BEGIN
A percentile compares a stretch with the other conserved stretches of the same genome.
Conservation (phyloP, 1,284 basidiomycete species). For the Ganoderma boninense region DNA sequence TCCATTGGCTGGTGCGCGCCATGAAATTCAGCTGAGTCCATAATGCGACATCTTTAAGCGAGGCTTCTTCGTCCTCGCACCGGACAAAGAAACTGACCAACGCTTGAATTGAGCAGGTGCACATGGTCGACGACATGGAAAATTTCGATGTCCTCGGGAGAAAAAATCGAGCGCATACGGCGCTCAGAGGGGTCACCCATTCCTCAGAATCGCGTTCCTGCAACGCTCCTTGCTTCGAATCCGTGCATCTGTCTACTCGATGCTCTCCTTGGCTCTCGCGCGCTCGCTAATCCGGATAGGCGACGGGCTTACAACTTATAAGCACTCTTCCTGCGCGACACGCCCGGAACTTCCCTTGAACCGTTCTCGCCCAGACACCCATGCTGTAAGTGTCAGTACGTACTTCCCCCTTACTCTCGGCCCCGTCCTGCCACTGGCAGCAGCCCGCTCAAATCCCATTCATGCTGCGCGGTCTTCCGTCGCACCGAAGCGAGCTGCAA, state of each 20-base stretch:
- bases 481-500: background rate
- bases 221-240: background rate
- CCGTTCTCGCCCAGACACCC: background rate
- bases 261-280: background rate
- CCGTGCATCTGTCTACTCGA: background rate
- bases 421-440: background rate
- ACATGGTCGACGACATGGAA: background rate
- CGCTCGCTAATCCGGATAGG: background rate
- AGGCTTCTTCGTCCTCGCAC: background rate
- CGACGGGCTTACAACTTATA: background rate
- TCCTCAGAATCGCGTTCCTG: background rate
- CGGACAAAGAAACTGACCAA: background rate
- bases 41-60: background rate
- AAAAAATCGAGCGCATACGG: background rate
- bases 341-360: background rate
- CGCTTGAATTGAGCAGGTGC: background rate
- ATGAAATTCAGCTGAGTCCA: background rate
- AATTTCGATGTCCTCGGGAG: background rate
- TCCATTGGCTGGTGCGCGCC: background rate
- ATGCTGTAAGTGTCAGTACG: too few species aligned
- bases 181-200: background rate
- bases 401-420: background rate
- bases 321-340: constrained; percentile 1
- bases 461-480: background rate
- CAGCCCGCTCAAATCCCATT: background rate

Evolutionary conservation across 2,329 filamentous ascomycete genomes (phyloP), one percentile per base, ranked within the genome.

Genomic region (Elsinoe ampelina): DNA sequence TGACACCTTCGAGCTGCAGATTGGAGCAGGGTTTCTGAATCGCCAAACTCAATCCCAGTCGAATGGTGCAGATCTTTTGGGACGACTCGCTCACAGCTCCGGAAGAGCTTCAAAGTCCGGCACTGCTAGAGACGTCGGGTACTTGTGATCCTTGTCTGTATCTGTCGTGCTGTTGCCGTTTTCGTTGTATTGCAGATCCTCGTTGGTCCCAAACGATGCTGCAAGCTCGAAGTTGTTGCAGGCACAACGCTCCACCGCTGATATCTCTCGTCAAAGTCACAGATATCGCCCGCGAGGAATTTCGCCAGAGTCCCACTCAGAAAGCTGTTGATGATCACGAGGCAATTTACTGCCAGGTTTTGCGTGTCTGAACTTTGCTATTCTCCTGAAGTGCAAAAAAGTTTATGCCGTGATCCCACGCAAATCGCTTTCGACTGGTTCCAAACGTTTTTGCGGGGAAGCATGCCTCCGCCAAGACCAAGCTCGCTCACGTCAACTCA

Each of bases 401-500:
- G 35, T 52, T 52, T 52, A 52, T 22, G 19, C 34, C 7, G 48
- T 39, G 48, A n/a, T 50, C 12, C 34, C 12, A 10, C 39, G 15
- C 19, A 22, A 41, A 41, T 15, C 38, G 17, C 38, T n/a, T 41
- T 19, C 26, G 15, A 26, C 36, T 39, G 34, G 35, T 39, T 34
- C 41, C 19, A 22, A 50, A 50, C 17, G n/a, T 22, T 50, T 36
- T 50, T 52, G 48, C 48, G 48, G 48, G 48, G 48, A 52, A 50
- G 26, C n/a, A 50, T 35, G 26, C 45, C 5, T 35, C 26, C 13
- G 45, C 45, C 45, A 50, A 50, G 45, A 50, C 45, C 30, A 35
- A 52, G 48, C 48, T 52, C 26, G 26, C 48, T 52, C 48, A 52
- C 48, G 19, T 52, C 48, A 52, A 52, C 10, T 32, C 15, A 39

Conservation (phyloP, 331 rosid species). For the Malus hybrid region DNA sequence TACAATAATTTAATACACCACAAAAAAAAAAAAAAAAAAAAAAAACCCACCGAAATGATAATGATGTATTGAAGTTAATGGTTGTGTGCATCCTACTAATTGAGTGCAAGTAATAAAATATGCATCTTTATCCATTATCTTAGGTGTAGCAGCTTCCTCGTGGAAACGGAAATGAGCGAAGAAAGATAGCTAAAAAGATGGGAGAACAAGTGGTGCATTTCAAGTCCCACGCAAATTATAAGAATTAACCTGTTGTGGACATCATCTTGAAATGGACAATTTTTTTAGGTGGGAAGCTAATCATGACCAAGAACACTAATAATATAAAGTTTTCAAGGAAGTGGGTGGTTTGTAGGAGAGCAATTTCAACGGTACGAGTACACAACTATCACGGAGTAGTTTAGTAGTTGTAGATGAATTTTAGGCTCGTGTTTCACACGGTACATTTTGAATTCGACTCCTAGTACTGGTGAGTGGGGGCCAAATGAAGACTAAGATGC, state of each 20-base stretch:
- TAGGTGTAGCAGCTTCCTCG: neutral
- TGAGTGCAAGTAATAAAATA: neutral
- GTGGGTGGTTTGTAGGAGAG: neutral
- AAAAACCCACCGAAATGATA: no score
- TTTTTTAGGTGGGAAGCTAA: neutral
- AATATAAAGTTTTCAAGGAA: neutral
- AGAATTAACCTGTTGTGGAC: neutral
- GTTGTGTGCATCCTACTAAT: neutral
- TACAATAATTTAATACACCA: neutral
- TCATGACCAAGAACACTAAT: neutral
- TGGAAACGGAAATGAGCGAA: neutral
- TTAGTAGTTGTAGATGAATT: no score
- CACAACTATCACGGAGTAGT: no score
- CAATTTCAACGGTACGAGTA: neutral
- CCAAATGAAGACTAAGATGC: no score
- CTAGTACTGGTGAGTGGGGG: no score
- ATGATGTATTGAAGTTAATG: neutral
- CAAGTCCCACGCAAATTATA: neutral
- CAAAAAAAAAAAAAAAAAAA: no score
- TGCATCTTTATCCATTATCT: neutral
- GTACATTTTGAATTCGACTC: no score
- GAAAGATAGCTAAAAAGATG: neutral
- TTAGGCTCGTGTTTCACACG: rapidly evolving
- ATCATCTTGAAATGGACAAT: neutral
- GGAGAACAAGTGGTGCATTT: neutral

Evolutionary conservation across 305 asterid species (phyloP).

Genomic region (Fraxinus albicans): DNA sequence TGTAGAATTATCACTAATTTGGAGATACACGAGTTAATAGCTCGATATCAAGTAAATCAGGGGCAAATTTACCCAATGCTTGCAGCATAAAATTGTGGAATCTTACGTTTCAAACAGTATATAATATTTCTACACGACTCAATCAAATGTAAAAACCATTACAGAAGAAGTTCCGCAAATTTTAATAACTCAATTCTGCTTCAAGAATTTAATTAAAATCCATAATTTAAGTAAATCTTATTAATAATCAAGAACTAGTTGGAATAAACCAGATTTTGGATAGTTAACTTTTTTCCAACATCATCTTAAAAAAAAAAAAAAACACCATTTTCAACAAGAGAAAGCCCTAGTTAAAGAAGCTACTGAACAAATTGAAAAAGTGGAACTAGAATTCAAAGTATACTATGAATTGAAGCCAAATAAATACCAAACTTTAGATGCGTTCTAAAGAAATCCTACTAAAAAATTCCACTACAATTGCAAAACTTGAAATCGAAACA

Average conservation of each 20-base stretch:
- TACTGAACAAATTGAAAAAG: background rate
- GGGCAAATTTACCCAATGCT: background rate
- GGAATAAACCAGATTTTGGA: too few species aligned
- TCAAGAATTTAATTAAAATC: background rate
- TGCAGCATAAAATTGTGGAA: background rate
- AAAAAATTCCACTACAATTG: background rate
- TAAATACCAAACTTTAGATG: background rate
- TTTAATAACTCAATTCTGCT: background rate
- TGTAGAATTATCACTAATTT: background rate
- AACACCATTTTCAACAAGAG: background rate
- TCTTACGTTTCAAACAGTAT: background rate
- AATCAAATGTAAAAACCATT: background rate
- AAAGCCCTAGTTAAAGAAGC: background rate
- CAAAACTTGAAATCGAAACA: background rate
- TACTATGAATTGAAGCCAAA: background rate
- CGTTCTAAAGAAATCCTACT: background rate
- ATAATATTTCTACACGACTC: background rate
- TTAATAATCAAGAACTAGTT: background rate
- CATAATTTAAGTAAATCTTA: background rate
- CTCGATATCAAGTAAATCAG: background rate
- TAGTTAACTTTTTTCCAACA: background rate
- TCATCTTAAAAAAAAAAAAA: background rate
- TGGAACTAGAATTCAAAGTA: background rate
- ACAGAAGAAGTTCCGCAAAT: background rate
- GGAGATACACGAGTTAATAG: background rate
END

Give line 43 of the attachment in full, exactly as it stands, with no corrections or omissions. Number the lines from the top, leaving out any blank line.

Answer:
- TGAGTGCAAGTAATAAAATA: neutral